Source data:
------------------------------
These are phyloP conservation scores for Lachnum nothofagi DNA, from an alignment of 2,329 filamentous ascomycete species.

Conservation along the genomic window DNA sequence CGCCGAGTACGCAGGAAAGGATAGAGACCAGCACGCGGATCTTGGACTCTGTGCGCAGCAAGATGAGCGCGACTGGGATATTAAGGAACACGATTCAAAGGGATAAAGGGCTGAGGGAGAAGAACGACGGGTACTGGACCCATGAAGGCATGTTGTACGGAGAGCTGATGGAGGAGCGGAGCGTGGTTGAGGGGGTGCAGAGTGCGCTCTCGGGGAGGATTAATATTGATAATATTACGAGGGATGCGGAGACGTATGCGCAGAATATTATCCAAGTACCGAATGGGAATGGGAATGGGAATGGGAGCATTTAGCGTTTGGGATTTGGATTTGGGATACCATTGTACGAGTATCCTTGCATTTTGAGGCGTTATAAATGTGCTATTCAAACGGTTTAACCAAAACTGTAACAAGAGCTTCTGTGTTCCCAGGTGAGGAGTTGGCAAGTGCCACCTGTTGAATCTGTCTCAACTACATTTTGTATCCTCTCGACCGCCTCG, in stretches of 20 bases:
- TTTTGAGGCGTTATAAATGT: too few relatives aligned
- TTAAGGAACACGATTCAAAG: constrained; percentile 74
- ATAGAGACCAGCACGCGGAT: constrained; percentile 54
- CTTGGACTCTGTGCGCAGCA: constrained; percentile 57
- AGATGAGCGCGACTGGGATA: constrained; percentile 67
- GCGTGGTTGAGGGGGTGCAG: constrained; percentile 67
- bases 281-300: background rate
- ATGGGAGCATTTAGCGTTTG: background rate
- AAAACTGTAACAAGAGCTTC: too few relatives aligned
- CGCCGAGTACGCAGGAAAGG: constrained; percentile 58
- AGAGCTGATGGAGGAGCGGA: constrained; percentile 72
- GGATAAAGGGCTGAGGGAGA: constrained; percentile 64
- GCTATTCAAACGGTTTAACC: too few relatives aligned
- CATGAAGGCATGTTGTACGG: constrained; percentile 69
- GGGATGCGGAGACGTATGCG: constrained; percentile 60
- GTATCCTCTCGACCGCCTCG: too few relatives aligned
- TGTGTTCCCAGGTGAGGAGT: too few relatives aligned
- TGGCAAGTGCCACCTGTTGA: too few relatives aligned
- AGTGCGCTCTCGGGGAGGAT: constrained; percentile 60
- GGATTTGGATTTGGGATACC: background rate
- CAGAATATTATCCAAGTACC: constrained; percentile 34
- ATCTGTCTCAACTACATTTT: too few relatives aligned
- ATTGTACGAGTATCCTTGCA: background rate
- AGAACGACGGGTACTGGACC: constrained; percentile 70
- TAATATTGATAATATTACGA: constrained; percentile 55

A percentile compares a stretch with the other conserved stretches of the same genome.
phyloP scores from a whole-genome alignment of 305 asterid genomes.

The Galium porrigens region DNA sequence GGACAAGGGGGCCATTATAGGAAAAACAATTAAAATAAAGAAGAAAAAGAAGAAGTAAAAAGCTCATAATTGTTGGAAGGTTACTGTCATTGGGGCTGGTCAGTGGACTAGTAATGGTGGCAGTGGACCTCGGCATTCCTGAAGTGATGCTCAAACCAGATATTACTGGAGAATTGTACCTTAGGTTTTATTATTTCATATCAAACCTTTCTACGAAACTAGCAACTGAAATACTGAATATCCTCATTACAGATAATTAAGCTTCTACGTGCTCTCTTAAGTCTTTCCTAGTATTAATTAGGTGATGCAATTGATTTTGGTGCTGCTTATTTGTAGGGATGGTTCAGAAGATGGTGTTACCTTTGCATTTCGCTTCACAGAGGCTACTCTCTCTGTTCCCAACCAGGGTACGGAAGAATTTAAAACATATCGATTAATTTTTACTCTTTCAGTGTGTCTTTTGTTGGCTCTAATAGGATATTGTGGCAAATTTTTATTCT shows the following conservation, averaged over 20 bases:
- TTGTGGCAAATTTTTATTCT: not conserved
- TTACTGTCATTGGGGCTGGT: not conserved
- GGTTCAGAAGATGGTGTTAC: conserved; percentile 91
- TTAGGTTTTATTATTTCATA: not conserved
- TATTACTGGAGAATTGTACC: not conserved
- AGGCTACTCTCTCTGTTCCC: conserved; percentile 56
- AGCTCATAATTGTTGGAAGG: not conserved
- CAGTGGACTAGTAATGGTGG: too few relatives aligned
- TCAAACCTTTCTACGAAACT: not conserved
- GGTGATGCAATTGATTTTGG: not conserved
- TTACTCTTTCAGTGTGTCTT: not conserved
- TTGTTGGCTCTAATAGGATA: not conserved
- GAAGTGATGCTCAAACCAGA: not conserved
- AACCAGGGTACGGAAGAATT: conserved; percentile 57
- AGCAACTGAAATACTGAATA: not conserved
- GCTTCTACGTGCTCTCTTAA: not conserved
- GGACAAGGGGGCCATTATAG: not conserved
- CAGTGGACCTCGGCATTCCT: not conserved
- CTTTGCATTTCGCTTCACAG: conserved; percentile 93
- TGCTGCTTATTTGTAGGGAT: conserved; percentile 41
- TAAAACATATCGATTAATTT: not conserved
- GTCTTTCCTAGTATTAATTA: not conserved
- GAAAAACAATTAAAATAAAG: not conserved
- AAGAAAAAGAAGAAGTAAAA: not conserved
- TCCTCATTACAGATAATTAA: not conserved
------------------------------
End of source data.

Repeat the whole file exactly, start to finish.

These are phyloP conservation scores for Lachnum nothofagi DNA, from an alignment of 2,329 filamentous ascomycete species.

Conservation along the genomic window DNA sequence CGCCGAGTACGCAGGAAAGGATAGAGACCAGCACGCGGATCTTGGACTCTGTGCGCAGCAAGATGAGCGCGACTGGGATATTAAGGAACACGATTCAAAGGGATAAAGGGCTGAGGGAGAAGAACGACGGGTACTGGACCCATGAAGGCATGTTGTACGGAGAGCTGATGGAGGAGCGGAGCGTGGTTGAGGGGGTGCAGAGTGCGCTCTCGGGGAGGATTAATATTGATAATATTACGAGGGATGCGGAGACGTATGCGCAGAATATTATCCAAGTACCGAATGGGAATGGGAATGGGAATGGGAGCATTTAGCGTTTGGGATTTGGATTTGGGATACCATTGTACGAGTATCCTTGCATTTTGAGGCGTTATAAATGTGCTATTCAAACGGTTTAACCAAAACTGTAACAAGAGCTTCTGTGTTCCCAGGTGAGGAGTTGGCAAGTGCCACCTGTTGAATCTGTCTCAACTACATTTTGTATCCTCTCGACCGCCTCG, in stretches of 20 bases:
- TTTTGAGGCGTTATAAATGT: too few relatives aligned
- TTAAGGAACACGATTCAAAG: constrained; percentile 74
- ATAGAGACCAGCACGCGGAT: constrained; percentile 54
- CTTGGACTCTGTGCGCAGCA: constrained; percentile 57
- AGATGAGCGCGACTGGGATA: constrained; percentile 67
- GCGTGGTTGAGGGGGTGCAG: constrained; percentile 67
- bases 281-300: background rate
- ATGGGAGCATTTAGCGTTTG: background rate
- AAAACTGTAACAAGAGCTTC: too few relatives aligned
- CGCCGAGTACGCAGGAAAGG: constrained; percentile 58
- AGAGCTGATGGAGGAGCGGA: constrained; percentile 72
- GGATAAAGGGCTGAGGGAGA: constrained; percentile 64
- GCTATTCAAACGGTTTAACC: too few relatives aligned
- CATGAAGGCATGTTGTACGG: constrained; percentile 69
- GGGATGCGGAGACGTATGCG: constrained; percentile 60
- GTATCCTCTCGACCGCCTCG: too few relatives aligned
- TGTGTTCCCAGGTGAGGAGT: too few relatives aligned
- TGGCAAGTGCCACCTGTTGA: too few relatives aligned
- AGTGCGCTCTCGGGGAGGAT: constrained; percentile 60
- GGATTTGGATTTGGGATACC: background rate
- CAGAATATTATCCAAGTACC: constrained; percentile 34
- ATCTGTCTCAACTACATTTT: too few relatives aligned
- ATTGTACGAGTATCCTTGCA: background rate
- AGAACGACGGGTACTGGACC: constrained; percentile 70
- TAATATTGATAATATTACGA: constrained; percentile 55

A percentile compares a stretch with the other conserved stretches of the same genome.
phyloP scores from a whole-genome alignment of 305 asterid genomes.

The Galium porrigens region DNA sequence GGACAAGGGGGCCATTATAGGAAAAACAATTAAAATAAAGAAGAAAAAGAAGAAGTAAAAAGCTCATAATTGTTGGAAGGTTACTGTCATTGGGGCTGGTCAGTGGACTAGTAATGGTGGCAGTGGACCTCGGCATTCCTGAAGTGATGCTCAAACCAGATATTACTGGAGAATTGTACCTTAGGTTTTATTATTTCATATCAAACCTTTCTACGAAACTAGCAACTGAAATACTGAATATCCTCATTACAGATAATTAAGCTTCTACGTGCTCTCTTAAGTCTTTCCTAGTATTAATTAGGTGATGCAATTGATTTTGGTGCTGCTTATTTGTAGGGATGGTTCAGAAGATGGTGTTACCTTTGCATTTCGCTTCACAGAGGCTACTCTCTCTGTTCCCAACCAGGGTACGGAAGAATTTAAAACATATCGATTAATTTTTACTCTTTCAGTGTGTCTTTTGTTGGCTCTAATAGGATATTGTGGCAAATTTTTATTCT shows the following conservation, averaged over 20 bases:
- TTGTGGCAAATTTTTATTCT: not conserved
- TTACTGTCATTGGGGCTGGT: not conserved
- GGTTCAGAAGATGGTGTTAC: conserved; percentile 91
- TTAGGTTTTATTATTTCATA: not conserved
- TATTACTGGAGAATTGTACC: not conserved
- AGGCTACTCTCTCTGTTCCC: conserved; percentile 56
- AGCTCATAATTGTTGGAAGG: not conserved
- CAGTGGACTAGTAATGGTGG: too few relatives aligned
- TCAAACCTTTCTACGAAACT: not conserved
- GGTGATGCAATTGATTTTGG: not conserved
- TTACTCTTTCAGTGTGTCTT: not conserved
- TTGTTGGCTCTAATAGGATA: not conserved
- GAAGTGATGCTCAAACCAGA: not conserved
- AACCAGGGTACGGAAGAATT: conserved; percentile 57
- AGCAACTGAAATACTGAATA: not conserved
- GCTTCTACGTGCTCTCTTAA: not conserved
- GGACAAGGGGGCCATTATAG: not conserved
- CAGTGGACCTCGGCATTCCT: not conserved
- CTTTGCATTTCGCTTCACAG: conserved; percentile 93
- TGCTGCTTATTTGTAGGGAT: conserved; percentile 41
- TAAAACATATCGATTAATTT: not conserved
- GTCTTTCCTAGTATTAATTA: not conserved
- GAAAAACAATTAAAATAAAG: not conserved
- AAGAAAAAGAAGAAGTAAAA: not conserved
- TCCTCATTACAGATAATTAA: not conserved